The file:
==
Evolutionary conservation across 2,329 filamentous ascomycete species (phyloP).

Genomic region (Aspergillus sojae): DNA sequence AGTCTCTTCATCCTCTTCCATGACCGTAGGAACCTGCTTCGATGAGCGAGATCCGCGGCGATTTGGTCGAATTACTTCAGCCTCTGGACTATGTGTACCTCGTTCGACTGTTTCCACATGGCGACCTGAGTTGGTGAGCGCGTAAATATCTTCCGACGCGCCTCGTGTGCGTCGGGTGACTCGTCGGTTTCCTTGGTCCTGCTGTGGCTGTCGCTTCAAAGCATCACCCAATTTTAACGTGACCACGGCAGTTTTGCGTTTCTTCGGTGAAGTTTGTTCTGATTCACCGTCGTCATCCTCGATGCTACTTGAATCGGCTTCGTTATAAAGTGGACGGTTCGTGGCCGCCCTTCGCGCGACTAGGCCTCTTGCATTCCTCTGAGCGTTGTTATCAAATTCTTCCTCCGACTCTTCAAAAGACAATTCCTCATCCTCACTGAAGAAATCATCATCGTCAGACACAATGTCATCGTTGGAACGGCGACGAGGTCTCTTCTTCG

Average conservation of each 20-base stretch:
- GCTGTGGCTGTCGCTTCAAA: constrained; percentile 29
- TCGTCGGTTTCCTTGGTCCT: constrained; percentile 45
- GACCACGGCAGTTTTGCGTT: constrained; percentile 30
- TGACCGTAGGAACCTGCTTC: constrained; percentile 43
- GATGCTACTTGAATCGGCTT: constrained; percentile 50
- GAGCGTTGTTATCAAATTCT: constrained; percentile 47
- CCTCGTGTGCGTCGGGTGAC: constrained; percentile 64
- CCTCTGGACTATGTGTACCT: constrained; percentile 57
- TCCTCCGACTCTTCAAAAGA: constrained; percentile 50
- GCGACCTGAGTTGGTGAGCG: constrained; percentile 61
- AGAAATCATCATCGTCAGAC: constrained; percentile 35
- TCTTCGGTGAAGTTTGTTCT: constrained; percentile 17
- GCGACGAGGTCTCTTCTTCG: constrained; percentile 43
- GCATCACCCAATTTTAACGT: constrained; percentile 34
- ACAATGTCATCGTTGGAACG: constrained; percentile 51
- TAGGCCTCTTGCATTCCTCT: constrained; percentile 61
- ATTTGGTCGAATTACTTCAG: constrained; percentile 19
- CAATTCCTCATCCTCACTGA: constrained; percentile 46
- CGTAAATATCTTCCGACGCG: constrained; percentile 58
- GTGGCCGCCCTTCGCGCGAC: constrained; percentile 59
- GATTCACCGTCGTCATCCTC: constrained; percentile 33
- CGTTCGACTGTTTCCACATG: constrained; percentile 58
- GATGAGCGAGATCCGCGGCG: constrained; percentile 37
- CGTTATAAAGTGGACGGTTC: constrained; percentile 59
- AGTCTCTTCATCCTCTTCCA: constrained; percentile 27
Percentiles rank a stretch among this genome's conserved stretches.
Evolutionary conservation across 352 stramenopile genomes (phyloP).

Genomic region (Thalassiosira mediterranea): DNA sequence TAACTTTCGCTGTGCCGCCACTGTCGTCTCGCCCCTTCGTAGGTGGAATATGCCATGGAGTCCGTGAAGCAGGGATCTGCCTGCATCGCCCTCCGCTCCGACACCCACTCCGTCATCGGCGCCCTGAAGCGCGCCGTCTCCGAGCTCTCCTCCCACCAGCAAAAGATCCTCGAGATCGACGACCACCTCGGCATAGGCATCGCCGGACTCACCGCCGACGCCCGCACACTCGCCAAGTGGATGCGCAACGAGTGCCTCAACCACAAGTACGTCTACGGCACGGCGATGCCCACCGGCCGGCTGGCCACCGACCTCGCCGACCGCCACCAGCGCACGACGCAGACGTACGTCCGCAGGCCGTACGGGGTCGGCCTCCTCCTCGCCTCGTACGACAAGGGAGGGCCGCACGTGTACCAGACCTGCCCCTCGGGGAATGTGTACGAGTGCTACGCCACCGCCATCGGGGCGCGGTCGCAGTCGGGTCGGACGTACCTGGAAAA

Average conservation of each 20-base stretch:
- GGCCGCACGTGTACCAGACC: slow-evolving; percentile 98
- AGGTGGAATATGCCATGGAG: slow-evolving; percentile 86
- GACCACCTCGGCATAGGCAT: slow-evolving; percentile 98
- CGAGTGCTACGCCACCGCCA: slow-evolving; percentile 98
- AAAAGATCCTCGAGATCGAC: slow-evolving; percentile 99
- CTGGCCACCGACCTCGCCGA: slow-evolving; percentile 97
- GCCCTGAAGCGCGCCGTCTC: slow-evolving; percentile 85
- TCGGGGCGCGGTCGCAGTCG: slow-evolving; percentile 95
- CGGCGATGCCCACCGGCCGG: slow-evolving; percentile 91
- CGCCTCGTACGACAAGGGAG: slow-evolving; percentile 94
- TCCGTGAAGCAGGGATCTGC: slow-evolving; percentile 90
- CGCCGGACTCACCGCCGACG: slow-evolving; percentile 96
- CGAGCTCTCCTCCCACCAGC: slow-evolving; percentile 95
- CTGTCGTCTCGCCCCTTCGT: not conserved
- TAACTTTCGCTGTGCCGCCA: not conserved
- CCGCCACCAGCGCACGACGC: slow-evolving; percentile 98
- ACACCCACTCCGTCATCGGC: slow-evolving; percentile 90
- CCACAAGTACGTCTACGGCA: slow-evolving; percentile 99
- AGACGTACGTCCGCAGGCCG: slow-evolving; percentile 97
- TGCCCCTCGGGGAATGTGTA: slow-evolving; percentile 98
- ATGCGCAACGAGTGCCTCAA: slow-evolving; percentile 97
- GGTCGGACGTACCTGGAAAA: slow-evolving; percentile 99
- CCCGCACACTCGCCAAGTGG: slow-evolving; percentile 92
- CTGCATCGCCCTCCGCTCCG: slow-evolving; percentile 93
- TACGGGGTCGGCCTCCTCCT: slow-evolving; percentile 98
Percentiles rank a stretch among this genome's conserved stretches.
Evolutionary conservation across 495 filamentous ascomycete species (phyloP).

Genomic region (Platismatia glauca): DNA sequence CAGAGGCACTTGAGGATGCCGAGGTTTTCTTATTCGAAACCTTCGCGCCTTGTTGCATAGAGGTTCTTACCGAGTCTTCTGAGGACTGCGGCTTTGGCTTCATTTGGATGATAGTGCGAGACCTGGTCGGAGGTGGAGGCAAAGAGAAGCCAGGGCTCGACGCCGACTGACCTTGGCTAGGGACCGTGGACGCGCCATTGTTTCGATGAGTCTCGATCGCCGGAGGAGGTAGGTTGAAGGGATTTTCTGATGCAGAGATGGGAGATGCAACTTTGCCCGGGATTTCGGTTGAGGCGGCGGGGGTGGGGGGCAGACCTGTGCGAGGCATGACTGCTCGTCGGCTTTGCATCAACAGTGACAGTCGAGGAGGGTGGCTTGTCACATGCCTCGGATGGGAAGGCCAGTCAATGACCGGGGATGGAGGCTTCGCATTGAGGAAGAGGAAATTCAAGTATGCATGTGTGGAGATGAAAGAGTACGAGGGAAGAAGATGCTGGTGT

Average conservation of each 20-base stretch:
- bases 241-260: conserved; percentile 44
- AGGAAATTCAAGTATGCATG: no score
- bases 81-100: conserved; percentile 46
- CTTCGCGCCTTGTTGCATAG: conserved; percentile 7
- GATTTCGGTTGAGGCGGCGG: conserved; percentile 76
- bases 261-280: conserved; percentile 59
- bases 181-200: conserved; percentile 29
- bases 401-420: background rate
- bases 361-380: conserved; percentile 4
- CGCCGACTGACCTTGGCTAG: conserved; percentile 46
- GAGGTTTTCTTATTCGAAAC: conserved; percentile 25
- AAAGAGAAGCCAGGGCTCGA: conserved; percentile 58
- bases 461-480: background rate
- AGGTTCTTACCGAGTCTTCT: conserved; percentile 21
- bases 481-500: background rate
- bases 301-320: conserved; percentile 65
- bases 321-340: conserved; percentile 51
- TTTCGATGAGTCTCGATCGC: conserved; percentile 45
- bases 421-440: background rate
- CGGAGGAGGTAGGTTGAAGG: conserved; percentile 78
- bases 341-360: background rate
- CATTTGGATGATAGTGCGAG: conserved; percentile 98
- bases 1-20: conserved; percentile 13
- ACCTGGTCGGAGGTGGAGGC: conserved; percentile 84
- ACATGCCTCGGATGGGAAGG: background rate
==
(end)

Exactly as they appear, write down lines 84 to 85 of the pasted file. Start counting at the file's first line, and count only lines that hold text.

- bases 1-20: conserved; percentile 13
- ACCTGGTCGGAGGTGGAGGC: conserved; percentile 84